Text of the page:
This austerity was not caused by me, nor any of my colleagues (some of whom have lost their jobs) or the public sector as whole, but a deliberate act by politicians to deal with the consequences of global private bankers whose greed and stupidity caused the credit crunch of 2008 - all because the debts created by the selling of debt, and the insurance pay outs that covered those obligations became too big to pay - hence the US and UK Government bailing out private banks.
It is also because politicians blame their austerity policies on debt - the debt they say the State has written up in just providing services - never mind the £300 billion plus that the Bank of England pumped into the UK banking sector just to enable us to get at our own money through quantitative easing.
But why do the innocents - the wider public, public sector workers (like me), NHS users, the elderly who need care, the young who need services - why do they have to suffer for elite banking's mistakes? Why not get those banks to pay the bail out back - with interest?
This then is the backdrop for Graeber's book - and explains why he does condemn the current way in which is debt is treated today - something that some reviewers here seem to think is jaundiced. Is it? Should the cause not be prosecuted, and not those who were just getting on with their lives and actually doing something productive ( I for one help to build new affordable houses for example for people on low wages)?
This is a wide ranging book - it is trying to cover 5,000 years up to 2009/10 and succeeds. Rather than being an economist, Graeber is an anthropologist. I've been impressed by anthropologists since becoming aware of Gillian Tett at the Financial Times whose summations of our current woes are very well observed. Graeber is in the same vein - he looks at our current woes from different, long-term historical perspective informed by what we know about how past cultures dealt with debt, how money became to be created (he debunks the myth that money was just created for barter) and how credit and money work together (or rather, not how they work together). Graeber suggests that there are long epochs of credit/debt, punctuated by long periods of money creation and at the moment the world is in the former. The fact that this seems to be cyclical means that the book ends on a high note and encourages us to think differently next time - and we are - the green shoots of modern monetary theory (MMT) abound and even Boris Johnson's Government is thinking about spending money again (even though the Tories have pursued harsh austerity beforehand).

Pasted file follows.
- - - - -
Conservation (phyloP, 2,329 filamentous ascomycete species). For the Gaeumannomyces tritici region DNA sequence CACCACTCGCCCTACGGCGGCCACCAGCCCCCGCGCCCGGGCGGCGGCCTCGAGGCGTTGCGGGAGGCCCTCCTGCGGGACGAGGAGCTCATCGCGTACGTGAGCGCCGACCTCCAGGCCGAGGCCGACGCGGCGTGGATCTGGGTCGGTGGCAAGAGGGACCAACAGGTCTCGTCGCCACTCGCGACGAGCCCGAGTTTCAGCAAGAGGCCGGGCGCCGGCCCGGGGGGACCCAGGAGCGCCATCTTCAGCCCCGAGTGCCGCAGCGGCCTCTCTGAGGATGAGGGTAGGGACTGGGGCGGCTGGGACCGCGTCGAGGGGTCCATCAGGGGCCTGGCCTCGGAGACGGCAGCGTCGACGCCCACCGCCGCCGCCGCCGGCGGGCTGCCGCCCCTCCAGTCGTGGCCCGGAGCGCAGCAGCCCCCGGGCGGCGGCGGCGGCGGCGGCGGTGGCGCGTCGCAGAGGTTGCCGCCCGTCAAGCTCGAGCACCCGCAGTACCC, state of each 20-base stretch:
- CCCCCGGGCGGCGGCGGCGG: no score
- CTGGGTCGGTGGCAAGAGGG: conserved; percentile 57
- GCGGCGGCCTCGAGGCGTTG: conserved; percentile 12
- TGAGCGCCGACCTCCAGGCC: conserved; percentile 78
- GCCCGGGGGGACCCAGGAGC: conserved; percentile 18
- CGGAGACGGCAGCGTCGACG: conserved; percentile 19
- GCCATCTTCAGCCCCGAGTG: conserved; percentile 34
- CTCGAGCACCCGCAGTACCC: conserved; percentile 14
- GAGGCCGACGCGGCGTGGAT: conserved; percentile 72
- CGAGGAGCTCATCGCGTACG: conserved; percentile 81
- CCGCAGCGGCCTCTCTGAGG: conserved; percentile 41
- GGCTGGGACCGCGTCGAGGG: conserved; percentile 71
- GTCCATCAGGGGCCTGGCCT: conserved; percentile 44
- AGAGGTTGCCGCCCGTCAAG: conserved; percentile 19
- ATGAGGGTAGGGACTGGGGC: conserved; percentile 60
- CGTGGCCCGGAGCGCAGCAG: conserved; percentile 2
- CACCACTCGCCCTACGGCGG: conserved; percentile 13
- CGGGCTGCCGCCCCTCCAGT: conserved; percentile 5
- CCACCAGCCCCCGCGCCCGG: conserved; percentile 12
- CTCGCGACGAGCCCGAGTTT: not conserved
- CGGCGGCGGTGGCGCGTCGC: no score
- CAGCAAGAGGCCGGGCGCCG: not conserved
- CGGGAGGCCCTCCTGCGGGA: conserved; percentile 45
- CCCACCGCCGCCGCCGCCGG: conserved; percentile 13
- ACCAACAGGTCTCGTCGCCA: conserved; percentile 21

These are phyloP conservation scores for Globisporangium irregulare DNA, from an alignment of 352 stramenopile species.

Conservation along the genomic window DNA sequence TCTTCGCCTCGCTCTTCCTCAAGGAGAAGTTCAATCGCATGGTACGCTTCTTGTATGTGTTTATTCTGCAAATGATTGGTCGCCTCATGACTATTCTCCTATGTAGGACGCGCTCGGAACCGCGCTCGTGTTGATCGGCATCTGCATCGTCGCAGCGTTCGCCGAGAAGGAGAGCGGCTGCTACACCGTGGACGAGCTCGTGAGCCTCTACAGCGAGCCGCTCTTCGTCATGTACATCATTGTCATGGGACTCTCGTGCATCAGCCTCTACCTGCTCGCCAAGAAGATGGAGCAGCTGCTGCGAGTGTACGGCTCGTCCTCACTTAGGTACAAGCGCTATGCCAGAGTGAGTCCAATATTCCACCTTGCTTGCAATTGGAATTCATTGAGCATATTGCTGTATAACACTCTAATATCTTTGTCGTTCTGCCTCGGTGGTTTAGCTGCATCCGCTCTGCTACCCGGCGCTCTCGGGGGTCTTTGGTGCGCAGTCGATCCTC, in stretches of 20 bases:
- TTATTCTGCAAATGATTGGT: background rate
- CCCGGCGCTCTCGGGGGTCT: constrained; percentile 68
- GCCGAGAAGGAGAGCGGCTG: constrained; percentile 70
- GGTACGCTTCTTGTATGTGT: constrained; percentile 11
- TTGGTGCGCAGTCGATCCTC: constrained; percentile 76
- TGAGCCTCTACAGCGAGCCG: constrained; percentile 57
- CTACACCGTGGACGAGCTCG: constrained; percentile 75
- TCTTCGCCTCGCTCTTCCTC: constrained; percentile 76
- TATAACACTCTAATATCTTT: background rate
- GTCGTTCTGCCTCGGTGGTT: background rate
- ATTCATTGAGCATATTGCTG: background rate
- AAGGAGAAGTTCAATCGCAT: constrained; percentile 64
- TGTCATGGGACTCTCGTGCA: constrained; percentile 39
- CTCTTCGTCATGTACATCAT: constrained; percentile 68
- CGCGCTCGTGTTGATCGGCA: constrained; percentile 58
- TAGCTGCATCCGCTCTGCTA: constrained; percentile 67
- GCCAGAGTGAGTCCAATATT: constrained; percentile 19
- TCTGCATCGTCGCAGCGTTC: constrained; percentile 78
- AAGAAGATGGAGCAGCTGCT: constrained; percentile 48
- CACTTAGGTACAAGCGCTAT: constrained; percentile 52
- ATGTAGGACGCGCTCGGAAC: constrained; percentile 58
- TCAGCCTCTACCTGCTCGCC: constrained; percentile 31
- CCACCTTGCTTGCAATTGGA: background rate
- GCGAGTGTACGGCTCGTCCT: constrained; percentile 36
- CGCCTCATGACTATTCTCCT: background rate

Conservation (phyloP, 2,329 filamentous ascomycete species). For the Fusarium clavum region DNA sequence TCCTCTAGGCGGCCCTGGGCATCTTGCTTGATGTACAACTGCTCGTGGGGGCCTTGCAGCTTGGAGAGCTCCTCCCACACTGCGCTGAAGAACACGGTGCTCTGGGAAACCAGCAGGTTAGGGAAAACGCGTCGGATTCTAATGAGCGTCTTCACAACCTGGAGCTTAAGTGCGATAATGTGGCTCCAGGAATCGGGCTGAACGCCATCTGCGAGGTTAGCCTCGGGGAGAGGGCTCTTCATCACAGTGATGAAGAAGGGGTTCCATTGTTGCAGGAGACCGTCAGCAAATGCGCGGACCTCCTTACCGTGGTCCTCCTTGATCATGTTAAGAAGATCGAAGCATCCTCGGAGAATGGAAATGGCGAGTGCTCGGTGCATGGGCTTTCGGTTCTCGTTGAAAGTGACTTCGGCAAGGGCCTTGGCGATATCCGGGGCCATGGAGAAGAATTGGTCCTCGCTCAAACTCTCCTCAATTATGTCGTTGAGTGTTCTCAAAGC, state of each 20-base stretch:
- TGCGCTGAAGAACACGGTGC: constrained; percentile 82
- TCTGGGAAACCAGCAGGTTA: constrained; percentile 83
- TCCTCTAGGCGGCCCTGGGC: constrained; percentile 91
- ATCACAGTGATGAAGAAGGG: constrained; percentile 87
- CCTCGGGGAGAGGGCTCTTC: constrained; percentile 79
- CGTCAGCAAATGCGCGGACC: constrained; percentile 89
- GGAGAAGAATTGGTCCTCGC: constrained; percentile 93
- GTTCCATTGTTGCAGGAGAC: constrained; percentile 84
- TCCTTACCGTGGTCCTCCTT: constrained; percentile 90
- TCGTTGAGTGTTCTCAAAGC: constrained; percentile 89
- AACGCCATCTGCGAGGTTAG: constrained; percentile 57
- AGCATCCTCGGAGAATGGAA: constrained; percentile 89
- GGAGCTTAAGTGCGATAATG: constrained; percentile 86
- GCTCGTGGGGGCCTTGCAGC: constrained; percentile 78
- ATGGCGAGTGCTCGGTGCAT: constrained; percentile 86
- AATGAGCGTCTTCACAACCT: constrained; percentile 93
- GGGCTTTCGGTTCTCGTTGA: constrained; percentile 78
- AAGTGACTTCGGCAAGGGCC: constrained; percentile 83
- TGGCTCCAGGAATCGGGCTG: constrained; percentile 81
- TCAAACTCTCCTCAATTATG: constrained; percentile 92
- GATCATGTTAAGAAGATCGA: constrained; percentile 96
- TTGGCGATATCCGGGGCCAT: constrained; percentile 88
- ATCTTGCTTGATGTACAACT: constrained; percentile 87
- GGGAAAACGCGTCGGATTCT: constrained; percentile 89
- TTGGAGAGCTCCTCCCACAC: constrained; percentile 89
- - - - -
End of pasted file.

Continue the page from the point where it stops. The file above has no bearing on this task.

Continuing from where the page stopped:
Graeber's is a colourful journey with much changing scenery - but don't worry - rather than going for a list of suggestions at the end, he conclusions sum up the journey - he tells you where you have been because there is a lot to take in. This for me is good writing.
For example - Feminists please note - from about p. 176 - he explores the rise of patriarchy in ancient society and how at one stage in the ancient world men and women were more equal in terms of jobs and status and seems to suggest that it was economic pressures that brought about the rise in patriarchy and the subjugation of women.
What happened to the status of women is illustrative to me of what happens in societies under stress where there are problems with debt and money - that people begin to look for substitutes for exchange in order save face or just to meet their obligations to others or to pay their way. One of those substitutes was slavery - letting people have members of your family to settle debts. Another, resulted in the subjugation of women - their fecundity , nurturing instincts and sexuality becoming something not as a value of itself within the family unit but now to be traded by society openly and also is given an equivalent value with other commodities. Today - during austerity - a lack of money based on being told that we are paying down real or imagined debts that we did not create - means that more women are selling their bodies for cash and children are being paid to run drugs around the country and people are hiring out their sheds as places to live or their drives for others to park on. Slavery is now something we are becoming aware of again. Also, debt is being used to justify the loss of common wheal assets such as land and natural resources into the private sector.